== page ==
The Best of the Best of the Nintendo 3DS.

It may have got off to a bit of a slow start, but the Nintendo 3DS library has grown to feature an enormous range of outstanding games since its release in 2011. After much contention, the Vooks crew have decided on our 10 favourite Nintendo 3DS games. It pained us to leave out some amazing entries such as Luigi’s Mansion 2, Fire Emblem: Awakening and Shovel Knight which just missed out on top honours, but with a software library as great as this, some tough calls had to be made.

10) Zero Escape: Virtue’s Last Reward – Chris Button

Funnily enough, my very first article for Vooks was about the Zero Escape series and the important place it holds in the Nintendo handheld library for telling mature-themed stories.

Widely regarded as the pinnacle of the Zero Escape series, Virtue’s Last Reward sees a seemingly-unrelated group of people trapped in a facility forced to play a game reliant on trust. Unfortunately, betrayal looms as an incentive for those seeking to escape first, which leads to some genuinely heart-wrenching moments. Beyond the diabolical game the participants endure, a grand sci-fi plot simmers away in the background – while managing to make quantum physics fun!

Additionally, the Nintendo 3DS version of Virtue’s Last Reward remains the best experience. Whereas the PlayStation Vita version featured crisper visuals, the 3DS’ dual screens made for a significantly smoother time, considering the number of notes you needed to take throughout the complex fight for survival. I was pleasantly surprised to see how many of the Vooks crew had also played and enjoyed Virtue’s Last Reward, confirming our status as a gang of weebs. Except for Daniel V, who claims to be too old to understand various game genres such as visual novels, roguelikes and any Fire Emblem game. (Get off my lawn – Daniel V)

Virtue’s Last Reward’s legacy continues to this day, inspiring others to make visual novels of their own – such as the Australian-developed Quantum Suicide currently in alpha testing. Plus, AI: The Somnium Files, the next mind-boggling game from Kotaro Uchikoshi – the brains behind the Zero Escape series – will be coming to Nintendo Switch this September to mess us up all over again.

9) Super Smash Bros. for Nintendo 3DS – Daniel Worthington

Super Smash 3DS proved that even without the controller people were used to or console level graphics, you could have an incredibly solid and faithful Smash Bros experience on the go. This wasn’t a watered down, lesser version of the Wii U game – it had the same large roster of fighters, basically the same extensive soundtrack (barring a small selection of songs) and a large variety of stages to play on (many of which weren’t on the Wii U version).

Now granted, the game was a bit bare-bones compared to previous Smash games – there was no adventure mode, and the event mode was exclusive to the Wii U. However, it still has Classic & All-star modes to spend hours trying to play through with each fight. Exclusive to the 3DS version is Smash Run, which sees you and up to 3 other fighters (either friends locally or CPUs) exploring a massive stage trying to collect as many upgrades as you can within 5 minutes before a final fight to see who will win the game. It’s a pretty fun side attraction to the main game and something I spent many hours playing through.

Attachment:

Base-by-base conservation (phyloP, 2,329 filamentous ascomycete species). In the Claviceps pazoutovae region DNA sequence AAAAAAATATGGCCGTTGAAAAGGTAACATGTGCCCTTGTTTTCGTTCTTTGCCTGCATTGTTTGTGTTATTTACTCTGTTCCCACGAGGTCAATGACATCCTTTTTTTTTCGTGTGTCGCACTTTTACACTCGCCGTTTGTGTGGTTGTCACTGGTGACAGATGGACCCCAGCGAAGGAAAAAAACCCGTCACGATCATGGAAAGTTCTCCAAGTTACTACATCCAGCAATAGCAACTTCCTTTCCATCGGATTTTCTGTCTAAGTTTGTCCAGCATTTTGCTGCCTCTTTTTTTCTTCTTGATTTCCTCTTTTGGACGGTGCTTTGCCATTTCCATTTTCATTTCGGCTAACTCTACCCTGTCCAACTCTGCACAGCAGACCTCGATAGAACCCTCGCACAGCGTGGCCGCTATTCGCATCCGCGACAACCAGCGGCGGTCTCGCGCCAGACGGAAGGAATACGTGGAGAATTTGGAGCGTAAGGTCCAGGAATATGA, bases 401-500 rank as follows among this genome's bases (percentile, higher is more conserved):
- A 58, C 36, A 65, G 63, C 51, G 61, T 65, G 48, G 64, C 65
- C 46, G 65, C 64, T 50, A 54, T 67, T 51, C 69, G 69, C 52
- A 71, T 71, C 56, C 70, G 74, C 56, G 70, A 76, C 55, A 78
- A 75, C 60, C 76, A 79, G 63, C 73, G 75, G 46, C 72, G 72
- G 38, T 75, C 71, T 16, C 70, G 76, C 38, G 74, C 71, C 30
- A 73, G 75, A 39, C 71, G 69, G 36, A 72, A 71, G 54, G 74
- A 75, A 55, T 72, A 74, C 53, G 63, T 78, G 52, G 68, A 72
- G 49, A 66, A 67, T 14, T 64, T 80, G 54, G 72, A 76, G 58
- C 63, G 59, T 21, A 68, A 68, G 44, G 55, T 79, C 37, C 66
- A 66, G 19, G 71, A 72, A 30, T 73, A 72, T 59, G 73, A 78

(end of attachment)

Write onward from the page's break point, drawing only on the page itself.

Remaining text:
I completely understand why many people looked down on Smash 3DS as the lesser game in the series. It didn’t have the controls people were used to and the graphics weren’t up to par with what some wanted, but for me this was my main Smash Bros game up until the release of Ultimate. I put well over 130 hours into this, most of that just playing solo. I got so used to it that if I was playing others on the Wii U, I’d have to hook up my 3DS just to use the controls from that. While it’s been replaced now as the best Smash Bros to play on the go, it’s still one of the best games on the 3DS and easily the best fighting game on the system.

8) Mario Kart 7 – Paul Roberts

Another Nintendo console/handheld means there is, of course, another Mario Kart. The massive success of the Wii and Mario Kart Wii would be hard to follow up. Turns out Nintendo still had places for Mario Kart to go as MK7 introduced hang gliding and underwater racing. Being able to hit a ramp and take to the skies opened up tracks. The same goes for racing underwater – no longer does everybody of water need Lakitu waiting around to fish you out. While it didn’t reinvent the wheel, Mario Kart 7 brought some changes that would carry over to MK8. Kart customisation was introduced and for fans of tilt controls you even got to put the 3DS’ gyroscope to use.

Honestly it would be weird to have a top 10 list of any generation of Nintendo system without a Mario Kart. They’re always fun solo and even better multiplayer game. Playing online or on multiple 3DS’ in the same room was a step up from the DS. If you weren’t a big fan of how uneven MK Wii felt then MK7 seemed a bit more balanced (well, as balanced as Mario Kart can get).

7) The Legend of Zelda: Majora’s Mask – Paul Roberts